In the National Basketball Assn., what goes up doesn't necessarily come down. What goes up sometimes comes right back, with a frightening and seemingly unnecessary force. Oof !
In the old days, when the game still had center jumps and guys with crew-cuts, the laws of physics were more easily observed.
Oh--gather round, youngsters--what days those were! Mighty parabolas were launched from all corners. Men swept across the lane, arcing magnificent lobs from behind their heads. Yes, they did! The game was a bit slower than it is today, true--the NBA's idea of a fast break then would make the Rose Parade look like a sprint--but it was regarded as far more elegant (leave Jungle Jim Loscutoff out of this for the moment). In those days, they had hook shots.
The hook shot has a small--small? He's 7-2 but there's only one of him, OK?--national preservation society in Kareem Abdul-Jabbar, so you still hear of it from time to time. But his hook is regarded as such a novelty in these times that nobody even thinks to call it just a hook. It's a sky hook, as if he invented or modified something. But back in the old days, everybody was lofting these beauties.
Bill Sharman, president of the Lakers and caretaker of the last remaining hook-shooting institution, remembers George Mikan, Ed Macauley, Clyde Lovellette, John Kerr and Cliff Hagan. Get the ball, take that little step and lift an extended arm--the one behind your head and away from the defense--toward the basket. It was an inverted finger roll, a reverse dunk--you couldn't block it with an oar. It was the prettiest two points you'd ever see.
But you don't see it much anymore. Kevin McHale of the Celtics hooks occasionally. Kareem-mate Magic Johnson has been working on a "junior, junior, junior sky hook," but that's about it for this once-important piece of artillery.
"A shame," Sharman says.
Somehow the game went from "over your head" to "in your face." A sociologist might make something of that observation. A sportswriter, though, ought to call around.
Sharman, in lamenting the hook shot's disappearance, explained: "In the 30s and 40s and early 50s, the teams would seldom run or fast-break. So when they would set up on almost every play, it was much harder to get a good, easy shot and many players were forced to use the hook shot. Today, almost all teams try to run and fast break at every opportunity. This places more emphasis on facing the basket and offers less opportunities or necessity to use the hook shot."
Like the sociologist, the sportswriter finds that times have changed. Pete Newell, former Cal coach and now with the Golden State Warriors and all-around basketball scientist, said that times didn't change with any particular president's term, though, but rather with a rules change. "That's always the way," he said. "The rules people are the real innovators in this game."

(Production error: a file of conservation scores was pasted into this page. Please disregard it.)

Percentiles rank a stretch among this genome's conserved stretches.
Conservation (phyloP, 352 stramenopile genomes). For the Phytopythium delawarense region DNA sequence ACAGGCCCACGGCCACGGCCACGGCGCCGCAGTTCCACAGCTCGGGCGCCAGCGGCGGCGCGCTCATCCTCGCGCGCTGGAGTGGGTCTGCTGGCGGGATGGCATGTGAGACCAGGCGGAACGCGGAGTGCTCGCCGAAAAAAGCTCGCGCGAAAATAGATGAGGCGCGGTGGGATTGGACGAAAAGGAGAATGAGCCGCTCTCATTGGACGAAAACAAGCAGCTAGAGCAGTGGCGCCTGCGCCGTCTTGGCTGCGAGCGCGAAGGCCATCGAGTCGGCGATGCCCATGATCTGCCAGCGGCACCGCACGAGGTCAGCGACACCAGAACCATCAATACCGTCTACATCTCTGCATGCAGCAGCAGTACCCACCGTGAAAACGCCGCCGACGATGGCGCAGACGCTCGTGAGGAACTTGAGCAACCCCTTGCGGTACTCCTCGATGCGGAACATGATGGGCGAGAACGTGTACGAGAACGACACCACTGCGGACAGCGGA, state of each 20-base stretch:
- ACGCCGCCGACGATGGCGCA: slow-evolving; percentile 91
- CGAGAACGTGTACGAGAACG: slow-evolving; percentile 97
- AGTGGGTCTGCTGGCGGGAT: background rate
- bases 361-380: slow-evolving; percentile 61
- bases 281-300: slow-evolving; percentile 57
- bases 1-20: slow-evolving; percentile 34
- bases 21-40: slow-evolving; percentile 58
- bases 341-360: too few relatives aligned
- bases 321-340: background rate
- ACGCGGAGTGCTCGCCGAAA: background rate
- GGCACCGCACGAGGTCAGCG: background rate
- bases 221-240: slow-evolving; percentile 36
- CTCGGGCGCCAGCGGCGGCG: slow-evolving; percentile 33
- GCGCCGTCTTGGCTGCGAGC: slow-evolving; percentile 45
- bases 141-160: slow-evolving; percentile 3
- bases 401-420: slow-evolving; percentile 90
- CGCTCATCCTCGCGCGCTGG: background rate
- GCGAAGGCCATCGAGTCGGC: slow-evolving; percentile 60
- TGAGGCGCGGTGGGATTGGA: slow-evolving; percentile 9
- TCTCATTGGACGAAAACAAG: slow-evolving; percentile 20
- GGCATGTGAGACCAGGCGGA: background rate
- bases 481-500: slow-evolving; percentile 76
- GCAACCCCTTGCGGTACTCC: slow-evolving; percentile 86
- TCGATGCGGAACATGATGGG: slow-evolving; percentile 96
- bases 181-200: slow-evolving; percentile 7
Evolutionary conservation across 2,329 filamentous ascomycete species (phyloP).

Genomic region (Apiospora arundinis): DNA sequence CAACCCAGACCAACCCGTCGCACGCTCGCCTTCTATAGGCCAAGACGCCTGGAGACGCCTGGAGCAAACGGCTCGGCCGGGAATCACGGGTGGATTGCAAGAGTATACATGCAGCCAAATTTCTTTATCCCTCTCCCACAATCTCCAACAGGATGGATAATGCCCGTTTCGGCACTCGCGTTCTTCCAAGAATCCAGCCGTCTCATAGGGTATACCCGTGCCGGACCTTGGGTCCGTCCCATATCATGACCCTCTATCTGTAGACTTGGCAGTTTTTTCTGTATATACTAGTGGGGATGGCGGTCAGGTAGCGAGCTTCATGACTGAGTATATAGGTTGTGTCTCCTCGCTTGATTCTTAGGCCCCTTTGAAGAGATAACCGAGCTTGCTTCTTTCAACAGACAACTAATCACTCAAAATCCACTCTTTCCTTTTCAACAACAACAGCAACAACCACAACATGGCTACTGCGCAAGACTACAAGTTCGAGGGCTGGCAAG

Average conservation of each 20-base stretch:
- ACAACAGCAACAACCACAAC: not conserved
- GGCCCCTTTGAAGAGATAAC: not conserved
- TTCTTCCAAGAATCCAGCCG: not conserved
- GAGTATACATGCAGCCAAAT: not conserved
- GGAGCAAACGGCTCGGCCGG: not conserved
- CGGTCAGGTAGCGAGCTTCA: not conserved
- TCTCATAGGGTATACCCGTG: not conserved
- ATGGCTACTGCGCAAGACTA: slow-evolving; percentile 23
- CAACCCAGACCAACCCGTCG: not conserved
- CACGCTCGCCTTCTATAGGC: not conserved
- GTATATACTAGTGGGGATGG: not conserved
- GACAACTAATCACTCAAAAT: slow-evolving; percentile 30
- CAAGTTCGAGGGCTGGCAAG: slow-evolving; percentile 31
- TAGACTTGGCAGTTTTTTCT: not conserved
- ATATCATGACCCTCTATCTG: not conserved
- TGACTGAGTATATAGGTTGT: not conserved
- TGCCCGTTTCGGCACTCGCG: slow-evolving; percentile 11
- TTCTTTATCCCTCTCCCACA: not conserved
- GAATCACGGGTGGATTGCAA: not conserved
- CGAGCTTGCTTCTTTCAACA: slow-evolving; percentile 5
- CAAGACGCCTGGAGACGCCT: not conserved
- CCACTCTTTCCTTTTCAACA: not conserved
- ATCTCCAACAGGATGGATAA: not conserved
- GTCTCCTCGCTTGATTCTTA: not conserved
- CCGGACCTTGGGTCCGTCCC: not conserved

Newell, who remains enough fascinated by the shot that he tries to teach it in his big-man camp for NBA centers and forwards, said: "It happened about 15 years ago, when they changed the interpretation of the screen. It then allowed you to go down and pick a guy, and rarely was there an offensive foul. It was the birth of motion offense. It creates a shot in the vicinity of the basket so there's now lots of jamming."
In short, there's no longer room for the big man to maneuver, to take that step and extend that arm.
"It became that the only way to defend was to zone," Newell continued. "It got so you just couldn't stay with the guy (in a man to man). Up to two-five years ago, 90% of college and high school teams were playing some kind of zone. And when you have a zone, you have no room for the center. The coaching concept became, 'If you're gonna beat me, beat me over the top.'
"With the emergence of the zone defense, there was no real room for post men to maneuver. He moves and somebody else--some fainting Phil, I call them--takes the offensive foul and falls down. It got to be the way to play defense was to fall down. Seriously, coaches were spending as much as 30 minutes a practice on taking the charge."
And so the lane became an unsightly clot of people. The elegance of the hook shot was thus lost. It became you-dunk-I-dunk. "How much of that can you watch?" Newell wonders.
Basketball was evidently much easier to look at before this particular evolution. Sharman recalled the fun of seeing Hagan, "probably the greatest hook-shooting forward of all time."
Hagan, who played for the St. Louis Hawks from 1956 to 1966, was so identified with the shot that Vitalis used him and his hook shot in a commercial. Hagan was teaching the kids how to shoot one. "And then we go comb our hair," Hagan recalls.
"When I played, the hook shot was just a must," said Hagan, now the athletic director at his alma mater, the University of Kentucky. "It was virtually unstoppable. I don't understand why it's not there today, the way it extends the big man's capabilities."